In a very different way Maria Militsi also brings different objects, materials, and ideas into close relationships to form new meanings. Her work employs the potential of objects as echoes of experience, as fragments of memory and as markers of loss. By using found items, it is the objects themselves that determine Militsi’s choice of inspiration. Be this found images of unknown sitters wearing pearl necklaces, mundane and/or damaged jewellery recovered from the streets of London, used empty pearl cases sourced from online auctions, leftovers from house clearances, defunct toys, etc; it is these chance encounters that Militsi uses as a point of departure to embellish, tease and evoke curiosity with the addition of pearls as a universal symbol of value and collective memory.

Helen Britton uses rarely pearls in her work. Some Broome pearls, natural, singular, irreplicable, in the draw, were waiting for this invite to create a little group of pieces. As little luminous clouds drifting in her memory over an industrial desert, these pearls are floating unperturbed above a scene of fascinating recklessness.

In the work of Brooke Marks-Swanson, repetition and tactility remain at the forefront of reflection during production. Interested in twisted silver wire, soldered with fine gold, she continues her reflection on connection, repetition, time, and patience. The twisted wire becomes spirals, formed slowly from the inside out, reinforced by gold solders, like the ancestral filigree technique. The pearl insertions add delicious light and lightness to her creations.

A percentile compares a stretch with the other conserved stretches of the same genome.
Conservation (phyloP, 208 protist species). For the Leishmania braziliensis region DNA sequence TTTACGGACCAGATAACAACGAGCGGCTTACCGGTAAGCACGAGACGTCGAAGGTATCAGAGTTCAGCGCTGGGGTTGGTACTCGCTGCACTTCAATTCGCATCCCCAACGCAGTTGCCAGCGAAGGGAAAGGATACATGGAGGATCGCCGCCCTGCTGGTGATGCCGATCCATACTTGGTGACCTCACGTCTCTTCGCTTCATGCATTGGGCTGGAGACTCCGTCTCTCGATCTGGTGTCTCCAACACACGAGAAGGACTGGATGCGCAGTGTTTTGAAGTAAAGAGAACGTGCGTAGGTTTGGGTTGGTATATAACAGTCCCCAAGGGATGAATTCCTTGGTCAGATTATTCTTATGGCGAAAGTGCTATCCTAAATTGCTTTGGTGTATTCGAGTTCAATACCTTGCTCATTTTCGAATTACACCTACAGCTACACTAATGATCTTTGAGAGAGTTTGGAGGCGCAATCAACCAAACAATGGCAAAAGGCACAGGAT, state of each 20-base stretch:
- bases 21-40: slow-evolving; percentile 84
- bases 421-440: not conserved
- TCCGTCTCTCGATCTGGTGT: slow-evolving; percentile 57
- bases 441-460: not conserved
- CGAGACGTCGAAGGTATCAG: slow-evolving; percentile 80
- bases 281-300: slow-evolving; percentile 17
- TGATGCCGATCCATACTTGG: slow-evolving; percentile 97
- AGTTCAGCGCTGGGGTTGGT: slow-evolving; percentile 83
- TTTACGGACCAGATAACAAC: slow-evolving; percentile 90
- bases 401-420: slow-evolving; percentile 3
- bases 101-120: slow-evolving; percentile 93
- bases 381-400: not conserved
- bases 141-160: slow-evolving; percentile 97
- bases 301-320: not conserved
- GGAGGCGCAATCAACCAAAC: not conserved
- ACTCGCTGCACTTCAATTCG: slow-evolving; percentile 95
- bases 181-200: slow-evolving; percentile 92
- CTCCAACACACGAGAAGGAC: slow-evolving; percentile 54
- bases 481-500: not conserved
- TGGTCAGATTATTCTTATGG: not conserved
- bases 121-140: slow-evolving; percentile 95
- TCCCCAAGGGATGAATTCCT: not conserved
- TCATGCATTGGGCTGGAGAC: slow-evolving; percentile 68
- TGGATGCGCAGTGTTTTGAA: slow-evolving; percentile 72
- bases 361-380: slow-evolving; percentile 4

For Terhi Tolvanen, pearls are too perfect. Her goal? break this perfection. She therefore decides to facet, to cut these pearls. To her surprise, the inner shine of the pearls remains inside. The faceting changes color depending on the quality of the pearls, from lighter to darker colors. These discoveries allow her to work on the process of transforming a piece of jewelry. For example, the metamorphosis of a flower not yet in full bloom until the moment it is finished, the flower is no more, only little remains before it turns into fruit, can -be. Creating a composition with dark and white pearls is like working with light and shadow, a feeling of drawing with the material.

For the French jeweler, Ambroise Degenève, the pearl is treated like a stone. He facets the pearl to reveal its different colors, sometimes even down to the nucleus which was sown in the oyster. Unlike his previous creations, which consisted of making the pearls reappear after having been completely covered with copper by the electroforming technique, here he highlights the pearl, but once again with an unexpected way.

The fly is always present in Monika Brugger’s creations created for this exhibition. She always plays with words – pearls in French can be natural, plastic, glass, porcelain – the same word to mean pearl. The distinction exists in English, pearls or beads, Monika plays with this meaning with her porcelain beads/pearls. And the fly, almost ridiculously precious, appears on some pearls! Vanity? A little frivolous!

The strength of these ten international creators lies in the diversity of ideas and approaches on the same subject. Their work explores new and innovative ways of working with the pearl, how it can be represented, whether through the manipulation of the material itself, the form it might take, referencing its place in cultural history or the discovery of narrative and imaginative ideas, ways to reassess one’s place at the heart of the jewelry value system. Their investigations question the traditional uses of pearls and place them in a contemporary, surprising, humorous or ironic context.

The exhibition continues until April 27, 2024.

For more information :

Noel Guyomarc’h [email protected]